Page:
This is especially important when buying talent is the acquisition’s key business reason. The target’s talent was probably drawn to and stayed with the target because of its culture to some extent, and cultural shifts at integration could put their retention at risk. Getting cultural integration right requires a great deal of empathy and forethought to gather and respond to employee feedback.
During the HR due diligence process, buying companies often focus on the target’s high-risk business travelers, including their global mobility management systems and processes. We’ve experienced a recent situation, where the target’s systems, processes and programs for business traveler compliance were stronger than the acquirer’s, so the buying company looked to adopt those practices it could absorb. At the same time, however, the buyer realized that the target company’s mobility-related compliance rate could temporarily decline, until the target systems could be fully adopted, so a financial statement reserve was set up to cover any resulting costs.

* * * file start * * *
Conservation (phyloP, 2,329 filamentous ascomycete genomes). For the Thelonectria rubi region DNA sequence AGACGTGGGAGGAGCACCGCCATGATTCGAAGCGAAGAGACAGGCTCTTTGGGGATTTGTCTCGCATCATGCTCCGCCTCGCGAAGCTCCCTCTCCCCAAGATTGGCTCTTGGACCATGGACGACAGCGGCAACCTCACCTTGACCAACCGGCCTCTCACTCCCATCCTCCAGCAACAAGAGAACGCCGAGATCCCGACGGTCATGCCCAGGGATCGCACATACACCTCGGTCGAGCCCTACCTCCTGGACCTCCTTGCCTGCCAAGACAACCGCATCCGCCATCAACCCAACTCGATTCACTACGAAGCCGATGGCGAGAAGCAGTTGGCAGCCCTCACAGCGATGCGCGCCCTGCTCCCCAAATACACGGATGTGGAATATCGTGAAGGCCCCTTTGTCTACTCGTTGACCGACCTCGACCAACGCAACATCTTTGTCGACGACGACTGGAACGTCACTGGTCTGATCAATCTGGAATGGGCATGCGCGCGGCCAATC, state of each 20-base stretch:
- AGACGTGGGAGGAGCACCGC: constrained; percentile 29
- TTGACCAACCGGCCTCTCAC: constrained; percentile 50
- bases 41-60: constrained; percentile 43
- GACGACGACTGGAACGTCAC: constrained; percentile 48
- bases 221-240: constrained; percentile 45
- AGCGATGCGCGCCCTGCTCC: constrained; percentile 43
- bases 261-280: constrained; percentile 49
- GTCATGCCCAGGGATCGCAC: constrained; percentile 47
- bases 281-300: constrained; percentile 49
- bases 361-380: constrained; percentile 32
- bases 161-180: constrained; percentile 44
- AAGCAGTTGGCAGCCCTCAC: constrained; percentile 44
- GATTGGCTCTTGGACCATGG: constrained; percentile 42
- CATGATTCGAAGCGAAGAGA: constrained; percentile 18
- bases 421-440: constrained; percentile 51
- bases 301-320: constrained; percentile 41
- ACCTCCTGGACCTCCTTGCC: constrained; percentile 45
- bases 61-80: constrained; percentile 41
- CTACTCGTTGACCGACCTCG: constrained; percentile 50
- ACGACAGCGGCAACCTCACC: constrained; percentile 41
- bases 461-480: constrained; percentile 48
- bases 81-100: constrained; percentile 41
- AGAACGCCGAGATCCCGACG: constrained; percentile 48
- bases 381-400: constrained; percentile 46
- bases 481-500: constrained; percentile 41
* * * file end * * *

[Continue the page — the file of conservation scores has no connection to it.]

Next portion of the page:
HR and mobility teams also need to anticipate any mobility developments that the acquisition may bring. If the company is acquiring a target in a new market, significant risk can arise if the company wants to rush executives into a new jurisdiction to manage integration without considering immigration requirements or tax impacts. When HR and mobility teams are involved early, they can educate management about these risks and help get the company’s business travelers on their way as soon as possible.
Overall, the role of HR and mobility professionals in M&As is to minimize the disruption to the business. At the same time, working through these deals as valued members of the M&As team can contribute to other policy and operational changes — such as mobility technology solutions, localizations, outsourcing and business traveler tracking — that strengthen your global mobility program overall.
Jill M Hemphill Lori Worcester
KPMG in the US Global Mobility & Immigration Supervisor
Tax Partner PTC